Anecdotal evidence suggests the stimulants are primarily abused by people between the ages of 15 and 24. A DEA report suggests that because use of the products often does not appear in drug screenings, they are likely desirable to individuals who may be subject to urinalysis, such as those in drug courts or on probation or parole.

‘Salt’ scares

Poison center statistics include cases in almost every state. Incidents of people harming themselves, and in some cases, committing suicide while on the drug, have been reported.

On Jan. 22, one man reportedly stabbed himself in the stomach and face repeatedly with a skinning knife, as reported by The Chicago Sun Times.

Another man committed suicide on Jan. 31 after using the drug. In a suicide note, the man attributed his death to the use of the unregulated drug, reported WFAA-TV.

Scheduling “bath salt” stimulants as controlled substances won’t be an easy task, says Payne. “There’s no timetable for it unfortunately … It’s a long process.” He said that not only does the DEA have to research the matter, but other agencies like the Food and Drug Administration have to also recommend the substances be scheduled as controlled drugs, before any action can be taken by the federal government. Payne advised that though a federal ban is not currently in place, the public should steer clear of the drug.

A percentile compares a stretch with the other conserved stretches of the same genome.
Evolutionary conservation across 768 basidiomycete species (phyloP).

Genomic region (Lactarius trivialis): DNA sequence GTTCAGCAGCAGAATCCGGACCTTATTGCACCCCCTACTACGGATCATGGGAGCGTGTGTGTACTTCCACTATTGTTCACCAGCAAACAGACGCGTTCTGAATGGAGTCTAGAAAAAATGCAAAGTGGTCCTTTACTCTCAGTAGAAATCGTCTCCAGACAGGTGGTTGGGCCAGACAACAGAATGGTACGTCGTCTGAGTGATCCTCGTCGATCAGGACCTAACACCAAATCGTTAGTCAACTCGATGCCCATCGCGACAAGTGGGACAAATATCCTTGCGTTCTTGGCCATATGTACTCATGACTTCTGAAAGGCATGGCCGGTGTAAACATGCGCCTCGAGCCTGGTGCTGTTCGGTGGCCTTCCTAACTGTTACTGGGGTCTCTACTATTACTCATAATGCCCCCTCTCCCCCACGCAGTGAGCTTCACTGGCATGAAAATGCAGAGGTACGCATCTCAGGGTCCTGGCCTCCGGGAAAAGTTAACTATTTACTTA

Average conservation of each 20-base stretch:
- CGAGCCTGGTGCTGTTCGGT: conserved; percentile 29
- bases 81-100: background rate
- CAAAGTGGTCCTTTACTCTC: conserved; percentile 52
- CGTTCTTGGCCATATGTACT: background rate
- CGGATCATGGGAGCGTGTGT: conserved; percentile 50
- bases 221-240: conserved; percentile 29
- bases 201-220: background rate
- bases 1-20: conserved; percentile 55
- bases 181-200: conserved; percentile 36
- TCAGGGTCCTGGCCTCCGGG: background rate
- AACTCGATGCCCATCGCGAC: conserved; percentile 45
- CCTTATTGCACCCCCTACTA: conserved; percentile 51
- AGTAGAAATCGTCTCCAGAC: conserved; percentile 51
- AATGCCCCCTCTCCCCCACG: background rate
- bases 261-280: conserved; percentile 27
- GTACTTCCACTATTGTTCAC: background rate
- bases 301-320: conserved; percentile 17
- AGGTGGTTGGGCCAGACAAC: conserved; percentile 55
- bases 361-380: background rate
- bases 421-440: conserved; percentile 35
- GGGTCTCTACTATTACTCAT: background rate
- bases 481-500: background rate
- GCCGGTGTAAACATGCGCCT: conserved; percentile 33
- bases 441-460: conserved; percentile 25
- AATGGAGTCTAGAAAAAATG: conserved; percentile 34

Last November, the DEA used its emergency authority to schedule five synthetic cannabinoid chemicals as controlled substances, which were added to certain “incense” products.

Washington responds

The scourge of the drug has even caught the attention of Washington. On Feb. 1, White House Drug Policy Director Gil Kerlikowske described the “bath salt” products as an “emerging threat” and urged the American public to be aware of them.

“I am deeply concerned about the distribution, sale, and use of synthetic stimulants – especially those that are marketed as legal substances,” said Kerlikowske in a statement. “Although we lack sufficient data to understand exactly how prevalent the use of these stimulants are, we know they pose a serious threat to the health and well-being of young people and anyone who may use them.